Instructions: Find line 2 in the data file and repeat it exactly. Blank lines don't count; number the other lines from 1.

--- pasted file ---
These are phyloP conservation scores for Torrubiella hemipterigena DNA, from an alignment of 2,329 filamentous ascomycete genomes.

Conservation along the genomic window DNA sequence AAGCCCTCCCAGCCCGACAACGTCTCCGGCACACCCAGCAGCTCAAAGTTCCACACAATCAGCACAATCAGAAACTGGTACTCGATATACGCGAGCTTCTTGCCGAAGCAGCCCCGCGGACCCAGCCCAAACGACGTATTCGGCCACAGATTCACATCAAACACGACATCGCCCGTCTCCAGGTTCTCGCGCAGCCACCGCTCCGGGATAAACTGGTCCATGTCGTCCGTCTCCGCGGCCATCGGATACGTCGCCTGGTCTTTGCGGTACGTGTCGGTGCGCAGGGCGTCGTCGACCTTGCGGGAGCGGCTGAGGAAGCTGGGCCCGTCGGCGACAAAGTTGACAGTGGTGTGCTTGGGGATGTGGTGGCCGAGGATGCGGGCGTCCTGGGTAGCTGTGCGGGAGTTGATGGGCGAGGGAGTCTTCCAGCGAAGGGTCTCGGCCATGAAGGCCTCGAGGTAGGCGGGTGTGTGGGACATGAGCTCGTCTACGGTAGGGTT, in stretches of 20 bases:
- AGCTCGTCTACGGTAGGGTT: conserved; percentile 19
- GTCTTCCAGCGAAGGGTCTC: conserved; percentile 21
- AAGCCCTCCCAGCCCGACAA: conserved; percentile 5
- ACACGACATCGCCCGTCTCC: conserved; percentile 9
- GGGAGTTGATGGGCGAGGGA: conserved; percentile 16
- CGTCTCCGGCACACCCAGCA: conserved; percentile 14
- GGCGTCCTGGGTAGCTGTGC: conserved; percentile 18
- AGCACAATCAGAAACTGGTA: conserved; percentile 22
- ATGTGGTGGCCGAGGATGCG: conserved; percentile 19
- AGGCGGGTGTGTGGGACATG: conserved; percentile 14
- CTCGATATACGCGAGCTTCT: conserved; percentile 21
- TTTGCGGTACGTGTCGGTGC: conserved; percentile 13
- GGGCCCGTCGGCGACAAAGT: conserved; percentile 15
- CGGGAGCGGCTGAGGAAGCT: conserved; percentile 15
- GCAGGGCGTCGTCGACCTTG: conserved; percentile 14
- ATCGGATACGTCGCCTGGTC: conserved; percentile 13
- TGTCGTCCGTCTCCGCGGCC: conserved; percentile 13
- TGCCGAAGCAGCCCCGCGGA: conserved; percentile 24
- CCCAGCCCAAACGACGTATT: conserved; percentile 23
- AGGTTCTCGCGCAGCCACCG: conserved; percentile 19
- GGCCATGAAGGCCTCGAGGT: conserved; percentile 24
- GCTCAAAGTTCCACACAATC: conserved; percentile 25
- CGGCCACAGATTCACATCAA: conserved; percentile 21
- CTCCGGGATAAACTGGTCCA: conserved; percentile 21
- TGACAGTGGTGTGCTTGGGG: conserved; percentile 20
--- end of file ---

Conservation along the genomic window DNA sequence AAGCCCTCCCAGCCCGACAACGTCTCCGGCACACCCAGCAGCTCAAAGTTCCACACAATCAGCACAATCAGAAACTGGTACTCGATATACGCGAGCTTCTTGCCGAAGCAGCCCCGCGGACCCAGCCCAAACGACGTATTCGGCCACAGATTCACATCAAACACGACATCGCCCGTCTCCAGGTTCTCGCGCAGCCACCGCTCCGGGATAAACTGGTCCATGTCGTCCGTCTCCGCGGCCATCGGATACGTCGCCTGGTCTTTGCGGTACGTGTCGGTGCGCAGGGCGTCGTCGACCTTGCGGGAGCGGCTGAGGAAGCTGGGCCCGTCGGCGACAAAGTTGACAGTGGTGTGCTTGGGGATGTGGTGGCCGAGGATGCGGGCGTCCTGGGTAGCTGTGCGGGAGTTGATGGGCGAGGGAGTCTTCCAGCGAAGGGTCTCGGCCATGAAGGCCTCGAGGTAGGCGGGTGTGTGGGACATGAGCTCGTCTACGGTAGGGTT, in stretches of 20 bases: